My cousin choked to death on the equivalent of a Happy Meal. She died alone in her home. It took a couple of days for family members to guess that something had happened.
You see, she had advanced Parkinson's Disease, and could not cook for herself. The disease had advanced very far because it had been undiagnosed and untreated for way, way too long.
Why, you might ask?
Well, the short answer is that poor people avoid doctors until they cannot avoid them. My cousin had gone to the emergency room many times, but as someone who also had advanced diabetes, lacked health insurance, and was the caregiver for her mother, regular doctor's visits just weren't happening too often.
There were many diabetes medications that she had to pay for out-of-pocket first. And a 10+ year old blood glucose meter that needed expensive test strips, purchased out of pocket. And lancets. And insulin injection equipment.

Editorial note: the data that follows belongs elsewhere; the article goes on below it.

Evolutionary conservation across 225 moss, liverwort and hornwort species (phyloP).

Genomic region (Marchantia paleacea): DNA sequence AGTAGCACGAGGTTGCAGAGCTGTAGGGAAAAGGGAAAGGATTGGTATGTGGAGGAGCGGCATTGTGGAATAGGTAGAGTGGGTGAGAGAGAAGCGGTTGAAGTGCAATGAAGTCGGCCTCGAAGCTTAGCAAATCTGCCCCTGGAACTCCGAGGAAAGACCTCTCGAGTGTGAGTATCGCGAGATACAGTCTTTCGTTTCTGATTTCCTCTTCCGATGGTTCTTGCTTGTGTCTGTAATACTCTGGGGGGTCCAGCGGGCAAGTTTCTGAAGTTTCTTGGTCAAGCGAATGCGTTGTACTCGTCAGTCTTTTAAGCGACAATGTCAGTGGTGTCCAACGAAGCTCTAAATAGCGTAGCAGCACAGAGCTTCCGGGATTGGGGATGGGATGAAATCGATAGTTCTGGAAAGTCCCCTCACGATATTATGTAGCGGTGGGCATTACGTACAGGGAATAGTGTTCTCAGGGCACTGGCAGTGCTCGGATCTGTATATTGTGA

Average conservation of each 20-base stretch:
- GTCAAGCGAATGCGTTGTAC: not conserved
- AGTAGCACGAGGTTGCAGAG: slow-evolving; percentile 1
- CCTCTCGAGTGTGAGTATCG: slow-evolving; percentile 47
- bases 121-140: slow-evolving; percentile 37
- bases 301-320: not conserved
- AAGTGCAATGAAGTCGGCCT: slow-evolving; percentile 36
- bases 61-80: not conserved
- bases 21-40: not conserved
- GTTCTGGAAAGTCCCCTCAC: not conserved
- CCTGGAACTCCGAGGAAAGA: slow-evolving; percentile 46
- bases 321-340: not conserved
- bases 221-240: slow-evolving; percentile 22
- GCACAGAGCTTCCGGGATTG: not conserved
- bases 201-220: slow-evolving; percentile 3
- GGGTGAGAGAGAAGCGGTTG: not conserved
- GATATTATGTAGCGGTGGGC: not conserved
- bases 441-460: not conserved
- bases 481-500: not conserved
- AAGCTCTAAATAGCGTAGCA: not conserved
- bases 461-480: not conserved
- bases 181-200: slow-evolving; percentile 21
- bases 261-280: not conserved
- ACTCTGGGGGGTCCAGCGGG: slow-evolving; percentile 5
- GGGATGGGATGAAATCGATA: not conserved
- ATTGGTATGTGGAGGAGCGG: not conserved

My cousin lacked insurance because she was part of the working poor. In the past she had worked full time at a very steady professional job. (More on that below.) In recent years, she had worked as best she could - part-time - for as long as she could. Until the Parkinson's made it almost impossible for her to continue teaching instrumental music to children.
Eventually, she qualified for Social Security Disability but by then it was too little health care, too late - and still no visiting nurse or home care assistance to speak of.
Imagine having to care for your home-bound mother who could barely walk, when you yourself have both diabetes and Parkinson's.
It's unthinkable. Unimaginable.
But that was my cousin's situation.
Why, you might ask?
Because after 30 years of teaching children in the parochial schools of the Diocese of Rochester, she lost her job. Her entire school, along with many other Catholic schools, had to close their doors.
You see, the Diocese didn't police itself for decades. All their money ended up going into an endless series of settlements for priest child sexual abuse victims.
So no job, no pension, and no insurance.
The next time you hear about the Affordable Health Care Act, I invite you to think about people like my cousin.
She had a name: Eloise Ann Hubbel.
She lived at 541 Clay Avenue in Rochester, New York.
She mattered a lot to me.
Her death, while "accidental" in some sense, might well have been preventable if she had had health insurance and better access to health care.